Ethics? Next Slide, Please

Sometimes you learn more than you want to in an interview. Such was the case last week as a number of us participated in an interview of a candidate for one of our IB teaching positions. The candidate, who works at a school known for its excellent IB results, started telling us how the program is conducted at that school.

Imagine our surprise, turning to shock, as the candidate detailed practices clearly at odds with the aims of the IB program: concurrency of learning over a period of two years, and the centrality of the “Core,” particularly Theory of Knowledge. We heard that the school’s students studied some of their set texts two or three times starting in Grade 7 in preparation for some of their assessments. Imagine the students’ being told told, “Time to study Things Fall Apart again!”  They would end up loving Achebe as much as a friend of mine loved Yeats after having to write a 35-page paper on “The Circus Animals’ Desertion.” Loathing from A to Y!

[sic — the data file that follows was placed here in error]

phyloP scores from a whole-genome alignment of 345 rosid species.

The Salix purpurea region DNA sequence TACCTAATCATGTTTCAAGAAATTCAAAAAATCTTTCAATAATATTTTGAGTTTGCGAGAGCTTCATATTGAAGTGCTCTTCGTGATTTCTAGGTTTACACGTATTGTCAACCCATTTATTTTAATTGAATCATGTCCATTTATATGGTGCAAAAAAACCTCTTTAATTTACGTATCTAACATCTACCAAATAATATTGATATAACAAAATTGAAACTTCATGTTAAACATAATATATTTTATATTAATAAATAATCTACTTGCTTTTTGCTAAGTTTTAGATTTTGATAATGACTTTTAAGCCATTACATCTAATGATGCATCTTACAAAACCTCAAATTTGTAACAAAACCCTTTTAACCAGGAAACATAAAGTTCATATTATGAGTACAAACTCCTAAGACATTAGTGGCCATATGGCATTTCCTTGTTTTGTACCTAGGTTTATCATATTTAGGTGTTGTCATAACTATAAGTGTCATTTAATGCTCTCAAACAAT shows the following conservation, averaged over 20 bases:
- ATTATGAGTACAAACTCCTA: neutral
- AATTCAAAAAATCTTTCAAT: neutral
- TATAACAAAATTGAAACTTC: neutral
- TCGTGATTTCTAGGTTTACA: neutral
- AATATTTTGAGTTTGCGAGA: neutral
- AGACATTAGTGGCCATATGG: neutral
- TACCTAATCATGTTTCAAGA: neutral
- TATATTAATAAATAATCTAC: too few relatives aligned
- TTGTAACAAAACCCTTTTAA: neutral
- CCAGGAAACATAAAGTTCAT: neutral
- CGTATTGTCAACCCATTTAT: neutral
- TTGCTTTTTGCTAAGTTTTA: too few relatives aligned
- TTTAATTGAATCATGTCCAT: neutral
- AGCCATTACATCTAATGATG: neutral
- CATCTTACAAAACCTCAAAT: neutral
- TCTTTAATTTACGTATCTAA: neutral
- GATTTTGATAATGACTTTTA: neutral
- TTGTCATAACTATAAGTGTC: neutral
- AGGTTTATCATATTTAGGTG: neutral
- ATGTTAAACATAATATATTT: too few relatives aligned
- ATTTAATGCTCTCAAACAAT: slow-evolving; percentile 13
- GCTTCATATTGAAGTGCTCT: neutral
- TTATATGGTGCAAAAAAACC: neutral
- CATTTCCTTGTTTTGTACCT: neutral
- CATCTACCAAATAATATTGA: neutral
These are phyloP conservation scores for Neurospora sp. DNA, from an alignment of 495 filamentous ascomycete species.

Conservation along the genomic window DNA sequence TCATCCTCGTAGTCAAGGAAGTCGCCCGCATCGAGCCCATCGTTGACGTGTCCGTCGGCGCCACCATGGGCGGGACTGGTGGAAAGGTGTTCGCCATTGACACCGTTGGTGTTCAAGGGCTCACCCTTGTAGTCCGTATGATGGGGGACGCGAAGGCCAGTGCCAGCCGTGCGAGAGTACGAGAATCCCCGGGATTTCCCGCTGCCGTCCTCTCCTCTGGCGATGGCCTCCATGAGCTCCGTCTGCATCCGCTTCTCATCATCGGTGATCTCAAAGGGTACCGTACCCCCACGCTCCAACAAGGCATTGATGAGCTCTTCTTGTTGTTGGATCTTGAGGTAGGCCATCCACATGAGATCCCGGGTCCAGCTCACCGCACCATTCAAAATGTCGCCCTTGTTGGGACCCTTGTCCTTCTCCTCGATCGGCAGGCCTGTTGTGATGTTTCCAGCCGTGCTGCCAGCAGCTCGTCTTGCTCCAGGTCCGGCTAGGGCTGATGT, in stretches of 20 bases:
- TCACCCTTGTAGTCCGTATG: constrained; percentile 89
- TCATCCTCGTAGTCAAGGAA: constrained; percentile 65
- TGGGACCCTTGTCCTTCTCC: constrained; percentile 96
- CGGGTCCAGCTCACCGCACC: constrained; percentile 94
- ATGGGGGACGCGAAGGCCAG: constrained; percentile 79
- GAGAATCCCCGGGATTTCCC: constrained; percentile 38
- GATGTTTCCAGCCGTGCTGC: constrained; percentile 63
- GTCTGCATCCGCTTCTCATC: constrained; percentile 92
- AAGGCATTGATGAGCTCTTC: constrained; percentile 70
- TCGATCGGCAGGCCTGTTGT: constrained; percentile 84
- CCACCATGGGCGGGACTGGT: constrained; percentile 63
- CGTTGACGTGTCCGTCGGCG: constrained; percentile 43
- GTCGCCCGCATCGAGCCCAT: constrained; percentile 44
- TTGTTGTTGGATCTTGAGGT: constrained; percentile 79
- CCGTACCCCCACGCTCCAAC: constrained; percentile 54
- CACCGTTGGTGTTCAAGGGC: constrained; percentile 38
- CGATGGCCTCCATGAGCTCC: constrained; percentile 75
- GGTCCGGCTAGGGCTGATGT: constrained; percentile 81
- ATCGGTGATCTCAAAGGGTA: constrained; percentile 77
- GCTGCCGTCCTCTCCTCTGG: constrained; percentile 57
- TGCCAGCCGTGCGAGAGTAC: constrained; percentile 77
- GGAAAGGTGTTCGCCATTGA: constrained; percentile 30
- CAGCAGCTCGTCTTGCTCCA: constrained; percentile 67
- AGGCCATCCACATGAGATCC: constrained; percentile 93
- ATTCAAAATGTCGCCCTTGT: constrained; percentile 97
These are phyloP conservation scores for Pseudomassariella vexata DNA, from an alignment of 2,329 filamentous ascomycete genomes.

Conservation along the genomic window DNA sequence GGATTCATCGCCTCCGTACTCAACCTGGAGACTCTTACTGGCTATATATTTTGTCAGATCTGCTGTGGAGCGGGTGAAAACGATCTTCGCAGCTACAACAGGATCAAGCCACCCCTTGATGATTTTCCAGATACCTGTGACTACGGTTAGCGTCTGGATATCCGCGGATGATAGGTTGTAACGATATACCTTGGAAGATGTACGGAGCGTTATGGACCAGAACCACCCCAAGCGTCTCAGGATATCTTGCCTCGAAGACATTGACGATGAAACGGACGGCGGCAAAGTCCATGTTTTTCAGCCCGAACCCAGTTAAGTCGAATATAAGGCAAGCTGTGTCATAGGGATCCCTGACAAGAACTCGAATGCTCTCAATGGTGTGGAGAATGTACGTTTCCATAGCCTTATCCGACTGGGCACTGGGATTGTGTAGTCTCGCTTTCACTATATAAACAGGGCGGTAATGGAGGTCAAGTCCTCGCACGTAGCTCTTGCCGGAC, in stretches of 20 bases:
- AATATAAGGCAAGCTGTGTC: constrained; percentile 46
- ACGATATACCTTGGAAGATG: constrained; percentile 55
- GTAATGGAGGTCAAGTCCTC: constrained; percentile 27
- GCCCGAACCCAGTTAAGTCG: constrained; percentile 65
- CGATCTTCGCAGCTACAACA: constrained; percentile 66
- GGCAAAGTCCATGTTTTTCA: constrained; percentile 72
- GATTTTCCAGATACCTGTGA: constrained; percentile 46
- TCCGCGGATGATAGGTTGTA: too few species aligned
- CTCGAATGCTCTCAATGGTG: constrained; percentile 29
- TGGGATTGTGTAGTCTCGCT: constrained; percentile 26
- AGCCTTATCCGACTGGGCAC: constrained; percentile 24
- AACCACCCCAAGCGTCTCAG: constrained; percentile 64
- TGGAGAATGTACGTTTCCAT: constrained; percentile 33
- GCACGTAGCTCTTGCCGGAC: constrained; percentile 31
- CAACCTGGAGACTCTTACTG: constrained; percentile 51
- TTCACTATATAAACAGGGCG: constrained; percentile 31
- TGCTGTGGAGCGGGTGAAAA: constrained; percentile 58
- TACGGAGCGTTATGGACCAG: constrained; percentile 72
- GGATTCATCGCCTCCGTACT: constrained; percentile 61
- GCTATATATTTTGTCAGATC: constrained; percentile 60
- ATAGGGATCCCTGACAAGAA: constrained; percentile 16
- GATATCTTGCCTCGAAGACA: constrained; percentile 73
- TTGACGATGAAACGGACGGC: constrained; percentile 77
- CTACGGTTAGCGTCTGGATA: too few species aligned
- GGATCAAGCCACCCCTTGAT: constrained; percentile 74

And ToK: so much time spent preparing an essay on a topic connected with one of each student’s Higher-Level subjects that the students had insufficient time left for the rest of the ToK program. Our applicant said, “We give them Ethics in a PowerPoint presentation” because the students don’t need Ethics to score well on the assessments.

Evidently neither does the school, but it sounds as if they need more than a PowerPoint presentation to remedy that defect. One of my colleagues, a thoroughgoing professional and normally unflappable, asked our applicant, “Don’t you see any ethical problems with the way the program is conducted?” The applicant didn’t understand what the problems could be.

That is because the applicant and the school had accepted the corrupt idea that getting students to pass tests is what a school is for. George Orwell called that kind of conceptual corruption a “preparation for a confidence trick,” and Donald Campbell warned that it could lead to more than conceptual corruption, as news headlines about cheating on tests prove. Edward Tufte, the author of the famous Visual Display of Quantitative Information, warns that the “Cognitive Style of PowerPoint” is not suited to the transmission of subtle material. Evidently not.

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